As for printf, print statements can provide very clean and easy to real debug traces, they can even be more detailed than when a typical debugger can provide (the GNU Debugger (GDB) supports Python scripting than can be used to provide just as much information, but it can be a chore). This can certainly be very useful, but it can also be a chore, and a debugger may be better alternative. But the C preprocessor is a very versatile tool that many languages are sadly missing. Modern PC CPU:s have (slow) branch tracing, and GDB does support it. However, regardless whether your CPU have support for branch tracing, you can do it branch tracing without a debugger, simply using the C preprocessor: simply replace some keywords. The C preprocessor can expand macros inside macros (even macros passed as arguments), but when it reaches itself it stops. So if you for example define A as (A+1), every A will be replaced with (A+1) (it does not create an infinite loop). This means that if you build your program with

make CC='gcc -include /usr/include/stdio.h -D'\'\
'if(...)=if((__VA_ARGS__) && (printf("%i\n", __LINE__),1))'\'

every if-statement whose condition is met, will print the line number where the if-statement is found. Naturally, more details can be printed, such as the condition, the filename and even the function name. And this technique works for any keyword that is followed by pair of brackets (importantly, even if the preprocessor does not allow whitespace after than macro name when a parameterised macro is defined, it does allow whitespace after than macro name when the macro is expanded). If course, you don't whant to do this incantation every time, what you do instead is either add the macros to a private header file, or you add a wrapper script for the compiler and put it in ~/.local/bin (and make sure you put ~/.local/bin in your PATH). Instead of defining macros with the same name as the keywords, you can give them more descriptive names (and have different versions), and use the preprocessor the replace the keywords with this macros in select sections of your code. If you are using C++20, you can use __VA_OPT__ and __VA_ARGS__ combined with print statements to print the input and output, of every function call to select functions. This can also be done in GNU C11, but it requires _Generic, which unfortunately isn't as flexible and gets very ugly (due to having to add casts to suppress warnings and even errors generated for unmatched cases), but using X-macros you can provide ways, from your code, to print your data types.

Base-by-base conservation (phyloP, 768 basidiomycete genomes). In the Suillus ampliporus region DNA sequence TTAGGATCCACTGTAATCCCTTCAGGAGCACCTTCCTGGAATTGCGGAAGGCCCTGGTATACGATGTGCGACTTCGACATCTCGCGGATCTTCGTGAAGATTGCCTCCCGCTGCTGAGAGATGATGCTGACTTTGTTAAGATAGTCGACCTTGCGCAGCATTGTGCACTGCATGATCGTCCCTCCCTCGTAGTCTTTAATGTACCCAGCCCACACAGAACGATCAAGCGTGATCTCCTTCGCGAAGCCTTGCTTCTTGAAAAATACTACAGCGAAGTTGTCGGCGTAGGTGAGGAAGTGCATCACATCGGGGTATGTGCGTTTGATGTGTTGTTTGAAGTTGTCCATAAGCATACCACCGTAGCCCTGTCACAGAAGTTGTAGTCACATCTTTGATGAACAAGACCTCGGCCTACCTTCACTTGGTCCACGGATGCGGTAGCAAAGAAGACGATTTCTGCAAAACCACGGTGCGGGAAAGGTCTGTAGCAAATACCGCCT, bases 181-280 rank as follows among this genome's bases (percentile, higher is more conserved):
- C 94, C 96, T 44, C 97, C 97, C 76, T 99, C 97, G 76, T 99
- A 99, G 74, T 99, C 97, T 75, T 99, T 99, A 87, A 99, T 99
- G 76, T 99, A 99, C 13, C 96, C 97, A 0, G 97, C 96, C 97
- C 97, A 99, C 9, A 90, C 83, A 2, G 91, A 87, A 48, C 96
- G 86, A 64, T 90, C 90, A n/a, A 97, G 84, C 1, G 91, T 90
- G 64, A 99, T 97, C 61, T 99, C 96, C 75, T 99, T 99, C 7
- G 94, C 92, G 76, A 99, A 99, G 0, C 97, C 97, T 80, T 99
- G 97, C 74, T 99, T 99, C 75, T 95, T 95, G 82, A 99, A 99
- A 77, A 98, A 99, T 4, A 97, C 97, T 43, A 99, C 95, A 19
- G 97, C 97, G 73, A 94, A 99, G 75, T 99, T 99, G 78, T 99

There are other debugging tools also, but the only other one that I've found useful is strace(1) (and my simpler sctrace(1)) which traces system calls. Apropos strace(1), there is a less used debugging technique where dprintf(3) is used to pritn debug information that can be included in releases, to a negative file descriptor, which only becomes visible to the user via system call tracing. This technique can be improve on by adding an environment variable to decide whetger to print to a negative file descriptor or a real file descriptor.

That said, there are still situations where using a debugger is less work, but it is difficult to formulate when. But there are very useful features in GDB, such a checkpoints which allow you to step back to a previous state, which is useful with its ability to modify memory. There are also conditional breakpoints and the ability to suspend just the trapped thread or all of them.